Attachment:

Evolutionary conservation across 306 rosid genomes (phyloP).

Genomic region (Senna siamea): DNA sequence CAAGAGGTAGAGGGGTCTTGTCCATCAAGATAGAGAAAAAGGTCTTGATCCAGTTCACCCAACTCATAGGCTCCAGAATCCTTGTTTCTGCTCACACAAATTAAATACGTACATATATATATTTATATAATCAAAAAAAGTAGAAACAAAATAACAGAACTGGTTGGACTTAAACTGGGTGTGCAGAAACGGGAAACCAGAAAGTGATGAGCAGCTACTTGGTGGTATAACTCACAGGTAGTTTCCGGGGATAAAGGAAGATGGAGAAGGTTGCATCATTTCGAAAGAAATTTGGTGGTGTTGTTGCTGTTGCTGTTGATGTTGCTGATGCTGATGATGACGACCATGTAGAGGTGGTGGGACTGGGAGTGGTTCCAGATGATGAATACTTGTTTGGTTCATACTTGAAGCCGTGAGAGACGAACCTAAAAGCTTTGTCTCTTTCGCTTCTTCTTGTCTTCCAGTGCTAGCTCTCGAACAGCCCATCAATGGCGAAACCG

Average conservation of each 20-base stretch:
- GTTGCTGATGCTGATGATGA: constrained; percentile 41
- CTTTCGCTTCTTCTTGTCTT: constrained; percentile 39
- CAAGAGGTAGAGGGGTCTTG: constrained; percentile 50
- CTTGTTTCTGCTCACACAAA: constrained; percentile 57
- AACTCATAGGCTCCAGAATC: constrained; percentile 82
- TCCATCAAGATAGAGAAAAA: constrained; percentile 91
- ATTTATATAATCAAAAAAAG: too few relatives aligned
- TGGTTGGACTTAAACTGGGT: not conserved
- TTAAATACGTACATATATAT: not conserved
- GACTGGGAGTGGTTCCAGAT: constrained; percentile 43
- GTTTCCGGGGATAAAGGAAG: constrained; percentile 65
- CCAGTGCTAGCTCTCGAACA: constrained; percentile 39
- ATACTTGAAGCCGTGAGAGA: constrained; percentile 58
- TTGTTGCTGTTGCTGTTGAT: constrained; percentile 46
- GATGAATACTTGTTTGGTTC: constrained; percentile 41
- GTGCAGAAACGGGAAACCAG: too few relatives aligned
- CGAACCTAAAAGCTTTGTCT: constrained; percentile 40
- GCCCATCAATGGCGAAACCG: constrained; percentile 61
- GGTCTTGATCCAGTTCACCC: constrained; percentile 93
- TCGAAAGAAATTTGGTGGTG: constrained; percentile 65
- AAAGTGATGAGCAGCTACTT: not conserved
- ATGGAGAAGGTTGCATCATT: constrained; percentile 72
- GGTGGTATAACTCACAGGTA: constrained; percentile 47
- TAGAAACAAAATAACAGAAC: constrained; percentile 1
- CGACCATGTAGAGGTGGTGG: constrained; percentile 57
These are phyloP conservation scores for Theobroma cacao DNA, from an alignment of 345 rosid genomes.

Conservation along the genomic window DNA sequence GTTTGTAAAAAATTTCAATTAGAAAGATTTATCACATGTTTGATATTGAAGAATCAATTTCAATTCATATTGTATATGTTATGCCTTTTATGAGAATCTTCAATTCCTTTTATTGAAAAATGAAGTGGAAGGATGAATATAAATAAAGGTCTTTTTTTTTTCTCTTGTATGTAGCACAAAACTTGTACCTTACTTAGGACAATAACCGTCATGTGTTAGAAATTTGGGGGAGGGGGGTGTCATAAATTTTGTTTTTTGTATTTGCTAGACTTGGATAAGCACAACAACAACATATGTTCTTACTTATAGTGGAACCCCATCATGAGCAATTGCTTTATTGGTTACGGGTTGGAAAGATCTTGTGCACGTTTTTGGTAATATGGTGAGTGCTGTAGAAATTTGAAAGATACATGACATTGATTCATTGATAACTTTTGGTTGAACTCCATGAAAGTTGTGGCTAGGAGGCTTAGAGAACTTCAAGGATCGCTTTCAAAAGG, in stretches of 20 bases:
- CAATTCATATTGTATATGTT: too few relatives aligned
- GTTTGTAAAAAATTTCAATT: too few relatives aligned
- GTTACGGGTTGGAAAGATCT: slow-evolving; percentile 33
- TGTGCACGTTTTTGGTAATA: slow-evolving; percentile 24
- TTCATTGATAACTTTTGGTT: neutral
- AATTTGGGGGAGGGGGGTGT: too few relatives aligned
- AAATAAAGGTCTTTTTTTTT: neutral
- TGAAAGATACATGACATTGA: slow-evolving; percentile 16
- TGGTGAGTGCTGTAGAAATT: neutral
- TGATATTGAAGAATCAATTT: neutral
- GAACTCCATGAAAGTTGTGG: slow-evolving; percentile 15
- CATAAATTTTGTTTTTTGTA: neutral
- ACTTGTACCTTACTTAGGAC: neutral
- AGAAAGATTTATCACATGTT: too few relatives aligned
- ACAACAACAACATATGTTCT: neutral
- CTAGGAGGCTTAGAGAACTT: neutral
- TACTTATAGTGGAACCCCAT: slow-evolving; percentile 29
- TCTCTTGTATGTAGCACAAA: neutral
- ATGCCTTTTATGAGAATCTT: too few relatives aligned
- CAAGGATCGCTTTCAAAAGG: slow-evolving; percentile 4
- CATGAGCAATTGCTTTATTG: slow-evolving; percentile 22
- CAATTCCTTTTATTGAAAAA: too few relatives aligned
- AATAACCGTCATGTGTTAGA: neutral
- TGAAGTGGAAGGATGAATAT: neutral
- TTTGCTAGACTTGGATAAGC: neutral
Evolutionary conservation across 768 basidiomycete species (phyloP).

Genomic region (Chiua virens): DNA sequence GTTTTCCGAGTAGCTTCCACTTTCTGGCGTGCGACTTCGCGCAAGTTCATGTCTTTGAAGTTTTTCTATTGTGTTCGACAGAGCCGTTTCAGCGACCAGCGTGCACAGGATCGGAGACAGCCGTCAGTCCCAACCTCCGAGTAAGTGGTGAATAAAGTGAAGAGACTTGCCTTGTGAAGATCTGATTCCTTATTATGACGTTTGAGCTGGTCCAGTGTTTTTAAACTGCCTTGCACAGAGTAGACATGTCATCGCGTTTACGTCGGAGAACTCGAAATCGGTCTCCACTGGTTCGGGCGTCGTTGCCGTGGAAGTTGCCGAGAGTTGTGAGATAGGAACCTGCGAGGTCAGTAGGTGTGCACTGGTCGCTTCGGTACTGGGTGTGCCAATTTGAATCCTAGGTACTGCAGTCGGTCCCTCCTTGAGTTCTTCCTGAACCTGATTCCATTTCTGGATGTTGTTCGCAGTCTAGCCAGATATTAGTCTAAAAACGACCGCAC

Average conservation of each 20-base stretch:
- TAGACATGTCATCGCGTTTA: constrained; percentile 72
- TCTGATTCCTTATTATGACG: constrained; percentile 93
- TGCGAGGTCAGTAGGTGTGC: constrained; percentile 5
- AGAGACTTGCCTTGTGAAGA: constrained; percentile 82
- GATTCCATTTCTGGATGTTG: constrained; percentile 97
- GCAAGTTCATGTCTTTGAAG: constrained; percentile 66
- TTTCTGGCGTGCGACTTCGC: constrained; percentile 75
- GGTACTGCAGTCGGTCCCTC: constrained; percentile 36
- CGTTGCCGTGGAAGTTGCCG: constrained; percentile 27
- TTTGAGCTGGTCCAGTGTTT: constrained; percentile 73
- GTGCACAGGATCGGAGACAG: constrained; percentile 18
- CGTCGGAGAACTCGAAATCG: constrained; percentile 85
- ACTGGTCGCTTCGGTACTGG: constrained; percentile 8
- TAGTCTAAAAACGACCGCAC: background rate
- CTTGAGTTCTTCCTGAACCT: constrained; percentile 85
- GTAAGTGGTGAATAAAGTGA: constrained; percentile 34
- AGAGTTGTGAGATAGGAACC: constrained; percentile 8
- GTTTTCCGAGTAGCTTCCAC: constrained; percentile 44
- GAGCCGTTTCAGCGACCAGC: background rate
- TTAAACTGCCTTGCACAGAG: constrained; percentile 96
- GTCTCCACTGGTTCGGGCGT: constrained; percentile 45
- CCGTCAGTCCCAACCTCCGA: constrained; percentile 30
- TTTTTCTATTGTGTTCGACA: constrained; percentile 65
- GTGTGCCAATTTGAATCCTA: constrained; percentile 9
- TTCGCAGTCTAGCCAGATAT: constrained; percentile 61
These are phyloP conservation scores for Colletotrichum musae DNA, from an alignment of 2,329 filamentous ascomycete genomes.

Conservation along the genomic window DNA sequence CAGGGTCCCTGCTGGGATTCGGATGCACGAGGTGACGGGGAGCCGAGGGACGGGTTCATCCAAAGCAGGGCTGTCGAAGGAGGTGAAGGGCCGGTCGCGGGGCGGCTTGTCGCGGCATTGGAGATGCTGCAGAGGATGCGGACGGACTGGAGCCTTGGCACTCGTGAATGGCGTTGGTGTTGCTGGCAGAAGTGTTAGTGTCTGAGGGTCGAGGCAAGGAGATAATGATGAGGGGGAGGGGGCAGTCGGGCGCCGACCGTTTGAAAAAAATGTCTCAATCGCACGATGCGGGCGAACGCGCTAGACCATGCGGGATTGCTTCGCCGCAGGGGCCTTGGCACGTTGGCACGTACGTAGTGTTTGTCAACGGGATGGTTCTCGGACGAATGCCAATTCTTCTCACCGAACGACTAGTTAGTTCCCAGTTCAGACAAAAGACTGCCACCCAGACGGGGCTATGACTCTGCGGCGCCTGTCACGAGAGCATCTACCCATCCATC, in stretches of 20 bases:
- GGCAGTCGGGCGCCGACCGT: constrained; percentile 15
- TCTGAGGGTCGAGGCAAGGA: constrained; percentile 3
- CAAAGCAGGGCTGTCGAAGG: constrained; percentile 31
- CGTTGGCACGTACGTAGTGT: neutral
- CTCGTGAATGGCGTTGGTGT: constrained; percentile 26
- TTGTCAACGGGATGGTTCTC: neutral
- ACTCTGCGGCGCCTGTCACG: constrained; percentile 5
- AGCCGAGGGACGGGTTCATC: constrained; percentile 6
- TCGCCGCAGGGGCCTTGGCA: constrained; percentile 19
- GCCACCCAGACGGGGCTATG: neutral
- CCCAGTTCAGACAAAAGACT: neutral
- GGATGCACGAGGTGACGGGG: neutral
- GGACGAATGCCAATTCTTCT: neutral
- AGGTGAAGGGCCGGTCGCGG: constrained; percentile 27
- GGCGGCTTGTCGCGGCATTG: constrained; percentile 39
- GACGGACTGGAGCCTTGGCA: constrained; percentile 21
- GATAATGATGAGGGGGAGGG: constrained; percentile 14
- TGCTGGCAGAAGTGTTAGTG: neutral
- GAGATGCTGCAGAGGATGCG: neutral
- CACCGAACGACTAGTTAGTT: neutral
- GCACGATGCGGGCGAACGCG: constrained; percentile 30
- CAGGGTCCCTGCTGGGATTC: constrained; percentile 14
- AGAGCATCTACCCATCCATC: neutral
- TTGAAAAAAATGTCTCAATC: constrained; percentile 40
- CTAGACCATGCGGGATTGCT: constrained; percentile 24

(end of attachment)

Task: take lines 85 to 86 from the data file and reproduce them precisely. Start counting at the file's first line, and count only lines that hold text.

Conservation along the genomic window DNA sequence CAGGGTCCCTGCTGGGATTCGGATGCACGAGGTGACGGGGAGCCGAGGGACGGGTTCATCCAAAGCAGGGCTGTCGAAGGAGGTGAAGGGCCGGTCGCGGGGCGGCTTGTCGCGGCATTGGAGATGCTGCAGAGGATGCGGACGGACTGGAGCCTTGGCACTCGTGAATGGCGTTGGTGTTGCTGGCAGAAGTGTTAGTGTCTGAGGGTCGAGGCAAGGAGATAATGATGAGGGGGAGGGGGCAGTCGGGCGCCGACCGTTTGAAAAAAATGTCTCAATCGCACGATGCGGGCGAACGCGCTAGACCATGCGGGATTGCTTCGCCGCAGGGGCCTTGGCACGTTGGCACGTACGTAGTGTTTGTCAACGGGATGGTTCTCGGACGAATGCCAATTCTTCTCACCGAACGACTAGTTAGTTCCCAGTTCAGACAAAAGACTGCCACCCAGACGGGGCTATGACTCTGCGGCGCCTGTCACGAGAGCATCTACCCATCCATC, in stretches of 20 bases:
- GGCAGTCGGGCGCCGACCGT: constrained; percentile 15